Thursday, June 21, 2007

A New Prehistoric Lithic Site

Hello, readers! Amber Davis is back in the driver’s seat, a.k.a. I am writing the blog again and excited to be doing so. Whew! Things have slowed down a bit after the departure of the Danes on June 2nd—less field work, more office work. Ken has been preparing a field report and I have drawn two maps for Laura and Jonas to use in their 50-page paper for the University of Copenhagen. Good luck, both of you! The paper will be written in English and it will focus on the early history of Lameshur Bay on St. John. We will make it available to the general public, so stay tuned if you’re interested.

In other news, after completing a test excavation at the ruins of an early plantation, Ken, Susanna, and I hiked out to a point on the south shore and discovered a prehistoric lithic scatter. We got GPS points on two large lithics recovered that could either be tools or the by-product of tool manufacture. The archaic people that settled on St. John did not refine their everyday, utilitarian stone tools and so it can be difficult to distinguish between the tool and the refuse. We also discovered a manuport, which Ken explained to me was a stone found out of its original context that was used as a tool by humans. However, the stone was not modified by a human. Our manuport is a rounded rock that would have originally been found on a beach, but we found it atop the cliff where the archaic people likely brought it to prepare food with. Lastly, one beautiful lithic tool was also recovered that may be notched (see picture below, the small square stone). This lithic site may date to 400 B.C. because another archaic site, with similiar tools, at a nearby bay was carbon-dated to this early period.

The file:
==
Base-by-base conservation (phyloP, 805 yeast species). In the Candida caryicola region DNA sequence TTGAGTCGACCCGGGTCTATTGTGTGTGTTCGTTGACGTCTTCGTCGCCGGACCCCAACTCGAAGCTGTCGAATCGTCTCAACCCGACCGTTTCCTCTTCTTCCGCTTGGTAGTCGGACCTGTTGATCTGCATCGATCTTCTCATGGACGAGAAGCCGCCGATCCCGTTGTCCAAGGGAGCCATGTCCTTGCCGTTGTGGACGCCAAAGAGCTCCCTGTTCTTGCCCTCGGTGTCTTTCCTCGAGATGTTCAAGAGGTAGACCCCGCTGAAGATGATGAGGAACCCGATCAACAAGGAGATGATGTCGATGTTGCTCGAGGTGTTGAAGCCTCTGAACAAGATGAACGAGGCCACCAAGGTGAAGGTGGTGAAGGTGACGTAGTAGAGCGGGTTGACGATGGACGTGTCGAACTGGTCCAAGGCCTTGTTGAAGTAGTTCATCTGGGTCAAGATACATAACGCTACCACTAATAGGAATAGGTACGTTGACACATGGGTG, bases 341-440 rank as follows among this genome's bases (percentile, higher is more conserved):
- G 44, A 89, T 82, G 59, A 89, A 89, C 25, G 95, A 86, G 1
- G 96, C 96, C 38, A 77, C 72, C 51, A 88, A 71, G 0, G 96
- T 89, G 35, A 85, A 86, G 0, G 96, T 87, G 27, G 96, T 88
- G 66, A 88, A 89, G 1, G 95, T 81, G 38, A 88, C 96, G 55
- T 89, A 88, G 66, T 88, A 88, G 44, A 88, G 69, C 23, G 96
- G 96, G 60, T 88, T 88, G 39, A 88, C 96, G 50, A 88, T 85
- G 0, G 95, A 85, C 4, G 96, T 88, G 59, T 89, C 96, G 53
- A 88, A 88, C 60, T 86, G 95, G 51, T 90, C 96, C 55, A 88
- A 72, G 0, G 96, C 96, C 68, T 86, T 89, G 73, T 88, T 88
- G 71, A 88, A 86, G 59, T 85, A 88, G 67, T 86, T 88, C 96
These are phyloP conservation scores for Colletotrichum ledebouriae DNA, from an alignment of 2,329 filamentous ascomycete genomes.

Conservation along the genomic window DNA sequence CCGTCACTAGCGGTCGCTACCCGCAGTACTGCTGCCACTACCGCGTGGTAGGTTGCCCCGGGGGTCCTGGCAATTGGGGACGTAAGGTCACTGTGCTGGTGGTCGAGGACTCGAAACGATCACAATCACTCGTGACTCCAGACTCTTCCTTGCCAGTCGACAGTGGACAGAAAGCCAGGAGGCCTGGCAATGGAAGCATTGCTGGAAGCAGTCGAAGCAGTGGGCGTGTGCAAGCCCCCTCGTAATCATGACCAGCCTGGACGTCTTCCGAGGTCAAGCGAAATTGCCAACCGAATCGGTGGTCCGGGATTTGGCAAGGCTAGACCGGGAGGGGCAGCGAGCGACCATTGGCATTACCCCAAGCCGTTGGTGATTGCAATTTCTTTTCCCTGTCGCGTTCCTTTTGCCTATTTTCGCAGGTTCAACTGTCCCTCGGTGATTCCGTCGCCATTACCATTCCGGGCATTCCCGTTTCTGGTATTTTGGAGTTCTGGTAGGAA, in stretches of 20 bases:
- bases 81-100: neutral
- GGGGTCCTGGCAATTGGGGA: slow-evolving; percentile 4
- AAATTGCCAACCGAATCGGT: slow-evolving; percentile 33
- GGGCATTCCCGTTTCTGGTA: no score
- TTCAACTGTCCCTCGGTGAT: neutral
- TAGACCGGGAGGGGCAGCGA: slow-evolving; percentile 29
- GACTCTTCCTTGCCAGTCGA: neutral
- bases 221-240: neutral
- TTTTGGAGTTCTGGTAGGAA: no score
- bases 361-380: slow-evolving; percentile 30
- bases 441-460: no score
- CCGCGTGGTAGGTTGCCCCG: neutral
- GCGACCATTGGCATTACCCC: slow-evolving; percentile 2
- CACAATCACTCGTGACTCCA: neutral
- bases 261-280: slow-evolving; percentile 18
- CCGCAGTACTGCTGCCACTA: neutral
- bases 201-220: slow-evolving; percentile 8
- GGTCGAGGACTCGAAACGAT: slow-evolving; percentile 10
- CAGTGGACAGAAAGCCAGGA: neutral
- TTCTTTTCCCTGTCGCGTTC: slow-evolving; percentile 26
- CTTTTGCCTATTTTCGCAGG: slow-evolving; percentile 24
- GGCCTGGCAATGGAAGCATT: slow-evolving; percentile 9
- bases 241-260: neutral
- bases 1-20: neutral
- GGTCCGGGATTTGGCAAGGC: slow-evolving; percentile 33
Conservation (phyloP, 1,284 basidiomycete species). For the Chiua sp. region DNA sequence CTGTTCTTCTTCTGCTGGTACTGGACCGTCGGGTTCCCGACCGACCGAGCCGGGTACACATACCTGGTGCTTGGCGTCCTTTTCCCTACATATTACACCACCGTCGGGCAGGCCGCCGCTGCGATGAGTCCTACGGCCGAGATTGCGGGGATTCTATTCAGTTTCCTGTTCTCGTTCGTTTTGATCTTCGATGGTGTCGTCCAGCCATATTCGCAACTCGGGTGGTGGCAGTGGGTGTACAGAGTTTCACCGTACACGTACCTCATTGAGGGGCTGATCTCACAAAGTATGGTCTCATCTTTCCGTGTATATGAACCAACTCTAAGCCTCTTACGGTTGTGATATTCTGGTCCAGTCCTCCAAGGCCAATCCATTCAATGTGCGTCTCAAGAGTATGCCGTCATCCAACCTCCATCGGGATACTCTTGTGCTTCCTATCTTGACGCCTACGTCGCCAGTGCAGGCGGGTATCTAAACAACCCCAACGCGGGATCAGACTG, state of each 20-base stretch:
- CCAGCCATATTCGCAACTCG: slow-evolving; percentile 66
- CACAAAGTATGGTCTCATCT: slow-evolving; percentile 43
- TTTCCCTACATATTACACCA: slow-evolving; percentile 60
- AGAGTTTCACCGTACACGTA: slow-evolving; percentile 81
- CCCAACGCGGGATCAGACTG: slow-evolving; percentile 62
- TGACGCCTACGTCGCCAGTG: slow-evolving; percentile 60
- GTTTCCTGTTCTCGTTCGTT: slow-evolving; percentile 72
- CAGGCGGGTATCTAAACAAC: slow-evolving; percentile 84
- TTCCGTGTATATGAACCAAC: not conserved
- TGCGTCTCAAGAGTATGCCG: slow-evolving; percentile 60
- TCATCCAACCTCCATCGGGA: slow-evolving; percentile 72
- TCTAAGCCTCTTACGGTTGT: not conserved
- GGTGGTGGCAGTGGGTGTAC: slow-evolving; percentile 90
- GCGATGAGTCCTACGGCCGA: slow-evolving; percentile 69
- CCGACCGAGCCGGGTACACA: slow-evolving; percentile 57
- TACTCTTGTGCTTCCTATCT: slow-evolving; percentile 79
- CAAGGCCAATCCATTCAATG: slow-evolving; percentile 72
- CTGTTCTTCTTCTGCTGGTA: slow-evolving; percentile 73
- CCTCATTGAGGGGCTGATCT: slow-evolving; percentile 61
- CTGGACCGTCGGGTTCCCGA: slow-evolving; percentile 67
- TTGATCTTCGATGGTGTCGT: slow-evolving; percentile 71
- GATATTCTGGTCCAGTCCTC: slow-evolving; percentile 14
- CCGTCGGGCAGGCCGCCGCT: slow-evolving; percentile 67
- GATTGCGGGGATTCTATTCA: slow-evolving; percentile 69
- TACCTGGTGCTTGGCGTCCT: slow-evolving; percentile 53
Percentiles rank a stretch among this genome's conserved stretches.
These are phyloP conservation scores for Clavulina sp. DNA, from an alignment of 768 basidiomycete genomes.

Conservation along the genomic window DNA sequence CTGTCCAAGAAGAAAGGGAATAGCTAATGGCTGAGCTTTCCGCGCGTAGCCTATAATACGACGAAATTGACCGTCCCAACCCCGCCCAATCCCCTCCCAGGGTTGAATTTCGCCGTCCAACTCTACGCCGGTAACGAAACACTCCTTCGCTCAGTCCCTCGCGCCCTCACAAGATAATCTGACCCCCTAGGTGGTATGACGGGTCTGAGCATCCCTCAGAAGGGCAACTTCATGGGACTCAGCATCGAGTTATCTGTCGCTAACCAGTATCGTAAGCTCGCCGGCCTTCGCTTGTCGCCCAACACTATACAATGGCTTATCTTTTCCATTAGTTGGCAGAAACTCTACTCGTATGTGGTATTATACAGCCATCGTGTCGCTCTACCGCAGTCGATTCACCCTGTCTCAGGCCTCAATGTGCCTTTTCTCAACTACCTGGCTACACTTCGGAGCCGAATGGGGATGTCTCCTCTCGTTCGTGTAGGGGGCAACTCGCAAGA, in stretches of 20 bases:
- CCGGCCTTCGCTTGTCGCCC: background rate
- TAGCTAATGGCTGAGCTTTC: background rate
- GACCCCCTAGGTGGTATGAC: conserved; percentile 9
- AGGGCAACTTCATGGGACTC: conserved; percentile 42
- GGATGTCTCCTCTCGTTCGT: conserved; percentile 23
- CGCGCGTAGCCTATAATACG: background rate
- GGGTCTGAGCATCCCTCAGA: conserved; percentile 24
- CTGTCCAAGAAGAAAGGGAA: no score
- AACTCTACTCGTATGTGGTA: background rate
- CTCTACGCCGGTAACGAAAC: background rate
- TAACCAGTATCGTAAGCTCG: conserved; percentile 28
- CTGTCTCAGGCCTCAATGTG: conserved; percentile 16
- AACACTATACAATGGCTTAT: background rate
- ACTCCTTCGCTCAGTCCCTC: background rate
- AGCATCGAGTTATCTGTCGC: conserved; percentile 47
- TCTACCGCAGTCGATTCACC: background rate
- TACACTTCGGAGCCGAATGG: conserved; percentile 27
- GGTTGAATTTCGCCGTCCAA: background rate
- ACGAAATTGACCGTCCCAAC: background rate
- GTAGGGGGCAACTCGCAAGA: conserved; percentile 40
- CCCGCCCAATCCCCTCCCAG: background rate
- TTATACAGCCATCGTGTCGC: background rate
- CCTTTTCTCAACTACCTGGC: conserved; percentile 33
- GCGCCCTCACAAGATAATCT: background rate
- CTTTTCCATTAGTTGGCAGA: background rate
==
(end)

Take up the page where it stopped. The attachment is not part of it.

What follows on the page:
Over the next few weeks, the team has a busy schedule. We will be surveying the spine of Hassel Island to assess the conditions of various archeological sites and structures. Catch-and-keep, be afraid:) Also, the purchase of chemicals and equipment for metal artifact conservation has been approved, so I will be monitoring the pH of our wet-storage vat and determining chloride concentration very soon (vat seen below with artifacts) .

Thanks for visiting the blog and see you soon.

P.S. I'm writing this post script a couple weeks later than the blog because it is just too interesting to wait for the next blog...We have rediscovered an RPG in our archives that we would love to know more about. FYI, an RPG is a rocket-propelled grenade, and this artifact shown below was found at a tent site at Cinnamon Bay campground. We have no expertise with military artifacts, and so we are asking if any readers do have valuable knowledge. Just reply to this post or you can email with tips. Thanks!

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